Hackers can break into the cloud, too, of course, but how does that compare to XYZ Co., the typical business with data stored on site?
“If they can get into Sony or Target, they can probably get into XYZ Co.,” said Johnson, no matter what kind of security it has.
“Are you more at risk with stuff sitting there at your company, or at a data center that has a lot of bells and whistles from a security standpoint?” she asked.
Catherine Lazarock of Simplicity Communications said, “Technology is becoming easier to use because of the cloud.”
“Cloud,” she said, is “an ambiguous, confusing word, but the bottom line is, it’s really shifting expenses from upfront hardware to monthly lower-cost expenses” for the same services.
The cloud is “changing technology in the way we access it and the way we handle it, and becoming less expensive,” added Lazarock, who founded Simplicity Communications in 2007 and is about to hire her sixth employee. She is past president of the West Michigan Technology Association, whose members are IT professionals from scores of companies in the area.
Internet access prices are becoming more affordable, which means some companies can afford to spend more on bigger Internet pipes, said Lazarock.
At the same time, the cloud market is getting more stable as more services become accessible via the Internet — “if you have really good fiber Internet,” she said.
By using cloud servers, she said, businesses are “not having to invest in hardware” on their premises. An example would be paying $100,000 for a new phone system when a phone system can be leased from the cloud for a few hundred dollars a month.
Lazarock said there has been an actual shift in the management of technology departments at some companies, calling it a “huge transition in the industry right now.”
“Technology departments are starting to be headed up by people with finance backgrounds,” she said. Some CIOs may now be reporting to CFOs because of the shift in expense that is possible within IT.
“Before you invest in any hardware — phones, servers, anything — make sure you need to buy that” because it might be available at a better price on the cloud, said Lazarock.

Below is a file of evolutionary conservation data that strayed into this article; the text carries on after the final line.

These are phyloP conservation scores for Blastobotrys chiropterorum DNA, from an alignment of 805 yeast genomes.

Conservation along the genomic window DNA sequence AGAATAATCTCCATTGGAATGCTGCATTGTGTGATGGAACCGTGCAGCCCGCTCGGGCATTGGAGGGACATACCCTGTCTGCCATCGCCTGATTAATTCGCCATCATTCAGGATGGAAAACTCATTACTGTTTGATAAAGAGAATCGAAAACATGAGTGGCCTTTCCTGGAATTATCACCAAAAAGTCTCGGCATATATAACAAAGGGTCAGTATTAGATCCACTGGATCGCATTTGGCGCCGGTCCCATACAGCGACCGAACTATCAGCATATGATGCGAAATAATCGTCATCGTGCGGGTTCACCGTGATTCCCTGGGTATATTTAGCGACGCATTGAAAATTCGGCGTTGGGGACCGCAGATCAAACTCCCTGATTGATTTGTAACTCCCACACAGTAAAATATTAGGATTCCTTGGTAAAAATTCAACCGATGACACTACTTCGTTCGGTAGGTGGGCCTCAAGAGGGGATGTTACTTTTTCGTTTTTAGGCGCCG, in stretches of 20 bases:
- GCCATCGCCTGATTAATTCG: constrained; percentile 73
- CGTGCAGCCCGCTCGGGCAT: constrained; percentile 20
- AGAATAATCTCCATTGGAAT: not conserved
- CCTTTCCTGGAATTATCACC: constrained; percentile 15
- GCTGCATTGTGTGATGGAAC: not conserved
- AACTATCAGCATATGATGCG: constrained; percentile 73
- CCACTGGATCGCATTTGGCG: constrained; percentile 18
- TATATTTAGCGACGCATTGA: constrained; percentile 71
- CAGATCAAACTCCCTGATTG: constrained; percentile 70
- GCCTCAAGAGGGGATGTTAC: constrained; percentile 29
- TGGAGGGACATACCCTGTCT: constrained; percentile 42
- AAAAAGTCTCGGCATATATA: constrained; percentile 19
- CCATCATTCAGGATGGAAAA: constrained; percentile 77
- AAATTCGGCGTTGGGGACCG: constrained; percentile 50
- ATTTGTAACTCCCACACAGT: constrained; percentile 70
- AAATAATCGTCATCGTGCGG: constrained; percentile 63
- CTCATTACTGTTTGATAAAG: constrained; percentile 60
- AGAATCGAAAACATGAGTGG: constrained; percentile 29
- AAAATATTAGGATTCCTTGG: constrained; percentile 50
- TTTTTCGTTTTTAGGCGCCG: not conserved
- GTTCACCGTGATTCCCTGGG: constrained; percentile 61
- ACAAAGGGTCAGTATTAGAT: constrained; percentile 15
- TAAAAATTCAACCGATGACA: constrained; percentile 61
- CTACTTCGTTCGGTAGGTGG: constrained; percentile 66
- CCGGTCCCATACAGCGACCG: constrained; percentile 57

Cloud-based IT can also allow a company to be more flexible in responding to market changes or changes within the company itself, and its scope of operations or number of employees.
On the cloud, Lazarock said, “You don’t have to pay for what you’re not using, and you can make (your use of it) go up and down as you need it.”
After the cloud, the big issue in IT is security, and not just protection from hackers but also viruses and other forms of malware.
Mike Eng, a sales manager at SourceIT Technologies, said 60 to 70 percent of business transactions today involve use of email. Organizations with extremely sensitive information contained in their email traffic — such as health care, banks and law firms — should be using an encrypted email solution. Encryption is a second line of defense; the first is basic safeguards to prevent email from being intercepted, but if it is and it is encrypted, there is still protection.
Eng said some effective brands of email encryption include Trend Micro and ZixCorp.
“Make sure there is an anti-spam solution” for email systems, added Eng, because many office workers now complain about how much time it takes to delete the overnight spam.
Minus Spam is a program described by Eng as inexpensive but that allows users to “teach” it which emails are permissible.
In the world of software, Lardieri said companies are pushing for “data visualization” so they can understand their data more readily and in ways that can more clearly indicate just what is happening.
Companies are always looking for any metrics they can use to understand the new trends in their market before the competition gains that understanding, said Lardieri.
He predicts the next big trend in commerce will be “gamifying an experience.” Online shoe customers, for example, want their shopping and ordering processes to move quickly and easily — like playing a game online.
The millennials, in Lardieri’s opinion, are “beginning to age into a consuming population. They want their experience to be very quick. They’ve grown up in the world of technology.”
Lardieri said there is a lot of growth taking place in the software industry; in fact, he said there are three jobs available right now for every qualified software developer.
“This is about as hot of an industry as there is,” said Lardieri.